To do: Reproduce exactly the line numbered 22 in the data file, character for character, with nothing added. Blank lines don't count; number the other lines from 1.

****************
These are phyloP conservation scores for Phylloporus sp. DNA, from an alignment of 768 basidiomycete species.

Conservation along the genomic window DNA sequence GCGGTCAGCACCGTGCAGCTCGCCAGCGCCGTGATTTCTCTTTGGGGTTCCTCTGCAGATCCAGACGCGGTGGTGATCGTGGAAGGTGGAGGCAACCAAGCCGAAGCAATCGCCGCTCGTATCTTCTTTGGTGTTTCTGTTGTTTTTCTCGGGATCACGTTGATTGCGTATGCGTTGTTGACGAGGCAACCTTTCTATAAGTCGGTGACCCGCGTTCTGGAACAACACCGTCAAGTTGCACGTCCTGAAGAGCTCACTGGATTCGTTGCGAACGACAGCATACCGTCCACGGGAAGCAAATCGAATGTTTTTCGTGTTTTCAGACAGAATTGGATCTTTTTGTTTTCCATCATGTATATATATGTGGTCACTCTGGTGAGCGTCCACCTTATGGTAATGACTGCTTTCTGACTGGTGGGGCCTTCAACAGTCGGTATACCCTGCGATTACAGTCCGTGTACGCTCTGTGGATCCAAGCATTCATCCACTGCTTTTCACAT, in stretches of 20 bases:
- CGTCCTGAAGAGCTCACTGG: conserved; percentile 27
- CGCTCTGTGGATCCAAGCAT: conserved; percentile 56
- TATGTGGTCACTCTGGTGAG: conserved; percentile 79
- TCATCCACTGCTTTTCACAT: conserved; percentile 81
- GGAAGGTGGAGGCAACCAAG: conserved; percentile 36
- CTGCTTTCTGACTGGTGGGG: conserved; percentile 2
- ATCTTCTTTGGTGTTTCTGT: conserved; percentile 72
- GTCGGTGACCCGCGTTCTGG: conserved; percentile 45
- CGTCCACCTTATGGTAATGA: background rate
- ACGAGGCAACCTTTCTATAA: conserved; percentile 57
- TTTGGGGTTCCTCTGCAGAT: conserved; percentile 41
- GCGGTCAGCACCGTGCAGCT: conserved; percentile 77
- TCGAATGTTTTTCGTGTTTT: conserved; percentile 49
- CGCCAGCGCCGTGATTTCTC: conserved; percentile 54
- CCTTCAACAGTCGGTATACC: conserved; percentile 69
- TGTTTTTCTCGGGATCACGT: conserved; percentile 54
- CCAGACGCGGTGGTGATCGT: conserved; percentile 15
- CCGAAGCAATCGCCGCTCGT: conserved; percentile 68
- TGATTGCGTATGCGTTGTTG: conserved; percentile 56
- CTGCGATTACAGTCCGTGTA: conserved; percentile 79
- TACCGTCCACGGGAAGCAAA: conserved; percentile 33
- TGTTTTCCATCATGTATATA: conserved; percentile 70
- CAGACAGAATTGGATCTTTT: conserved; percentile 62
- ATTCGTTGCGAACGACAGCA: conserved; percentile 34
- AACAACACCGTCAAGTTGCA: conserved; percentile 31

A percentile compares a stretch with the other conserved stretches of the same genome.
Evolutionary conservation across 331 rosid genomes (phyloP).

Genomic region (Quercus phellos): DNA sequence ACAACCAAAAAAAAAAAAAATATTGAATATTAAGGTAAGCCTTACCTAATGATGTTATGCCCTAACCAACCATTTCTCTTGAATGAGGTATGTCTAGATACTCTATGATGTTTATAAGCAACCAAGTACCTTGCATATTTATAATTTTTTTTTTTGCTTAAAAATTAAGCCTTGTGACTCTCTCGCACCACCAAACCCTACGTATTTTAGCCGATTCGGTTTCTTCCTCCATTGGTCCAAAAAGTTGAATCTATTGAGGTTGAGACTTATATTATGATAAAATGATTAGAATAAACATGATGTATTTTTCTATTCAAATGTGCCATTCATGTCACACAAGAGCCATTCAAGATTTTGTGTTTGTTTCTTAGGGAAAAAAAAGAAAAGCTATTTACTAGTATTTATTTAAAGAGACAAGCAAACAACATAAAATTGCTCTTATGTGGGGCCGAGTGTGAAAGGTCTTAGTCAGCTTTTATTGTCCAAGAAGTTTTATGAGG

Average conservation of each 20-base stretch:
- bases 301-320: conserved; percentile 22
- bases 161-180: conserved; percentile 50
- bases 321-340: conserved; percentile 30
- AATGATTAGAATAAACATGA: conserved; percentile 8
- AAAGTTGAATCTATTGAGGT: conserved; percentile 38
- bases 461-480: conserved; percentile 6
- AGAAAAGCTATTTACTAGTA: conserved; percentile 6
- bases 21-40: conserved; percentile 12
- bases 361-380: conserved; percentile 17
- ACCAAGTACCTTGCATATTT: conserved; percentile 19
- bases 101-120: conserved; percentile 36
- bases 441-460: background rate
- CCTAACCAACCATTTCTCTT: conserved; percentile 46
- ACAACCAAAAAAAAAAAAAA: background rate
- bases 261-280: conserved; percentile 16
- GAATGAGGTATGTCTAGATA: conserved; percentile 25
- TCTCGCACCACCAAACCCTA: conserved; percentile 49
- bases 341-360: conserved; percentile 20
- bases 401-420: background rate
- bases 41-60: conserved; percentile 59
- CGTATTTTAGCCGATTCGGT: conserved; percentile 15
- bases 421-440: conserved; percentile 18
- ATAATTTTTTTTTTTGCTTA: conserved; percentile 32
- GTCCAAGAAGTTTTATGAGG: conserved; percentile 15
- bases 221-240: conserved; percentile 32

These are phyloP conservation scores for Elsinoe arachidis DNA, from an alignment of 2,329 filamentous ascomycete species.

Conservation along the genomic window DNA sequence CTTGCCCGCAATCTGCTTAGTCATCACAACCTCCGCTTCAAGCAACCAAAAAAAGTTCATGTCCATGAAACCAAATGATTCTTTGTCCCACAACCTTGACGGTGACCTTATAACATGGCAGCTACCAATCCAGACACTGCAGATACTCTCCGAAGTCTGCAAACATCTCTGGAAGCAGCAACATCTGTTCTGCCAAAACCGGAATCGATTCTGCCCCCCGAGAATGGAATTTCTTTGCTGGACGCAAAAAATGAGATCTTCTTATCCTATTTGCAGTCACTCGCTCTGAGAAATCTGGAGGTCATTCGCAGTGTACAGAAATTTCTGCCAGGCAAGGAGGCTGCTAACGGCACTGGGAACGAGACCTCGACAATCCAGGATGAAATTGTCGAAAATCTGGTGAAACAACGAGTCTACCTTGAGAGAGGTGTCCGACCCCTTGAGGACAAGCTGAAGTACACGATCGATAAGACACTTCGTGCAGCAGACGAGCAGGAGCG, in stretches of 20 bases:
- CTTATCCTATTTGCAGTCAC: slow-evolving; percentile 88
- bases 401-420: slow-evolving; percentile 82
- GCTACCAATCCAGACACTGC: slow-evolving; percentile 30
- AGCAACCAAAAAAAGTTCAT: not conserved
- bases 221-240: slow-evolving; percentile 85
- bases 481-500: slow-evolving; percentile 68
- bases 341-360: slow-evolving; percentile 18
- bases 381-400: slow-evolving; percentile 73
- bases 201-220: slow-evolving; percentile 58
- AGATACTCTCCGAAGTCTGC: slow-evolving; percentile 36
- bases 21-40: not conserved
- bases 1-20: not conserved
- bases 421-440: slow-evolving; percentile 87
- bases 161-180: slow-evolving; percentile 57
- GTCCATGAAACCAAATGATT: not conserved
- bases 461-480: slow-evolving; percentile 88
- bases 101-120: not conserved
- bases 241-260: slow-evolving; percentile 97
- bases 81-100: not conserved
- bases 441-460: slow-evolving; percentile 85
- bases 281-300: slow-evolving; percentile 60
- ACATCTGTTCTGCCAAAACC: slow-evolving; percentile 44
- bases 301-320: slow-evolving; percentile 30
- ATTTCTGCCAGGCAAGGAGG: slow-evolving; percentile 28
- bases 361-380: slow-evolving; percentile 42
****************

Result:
- CTGCGATTACAGTCCGTGTA: conserved; percentile 79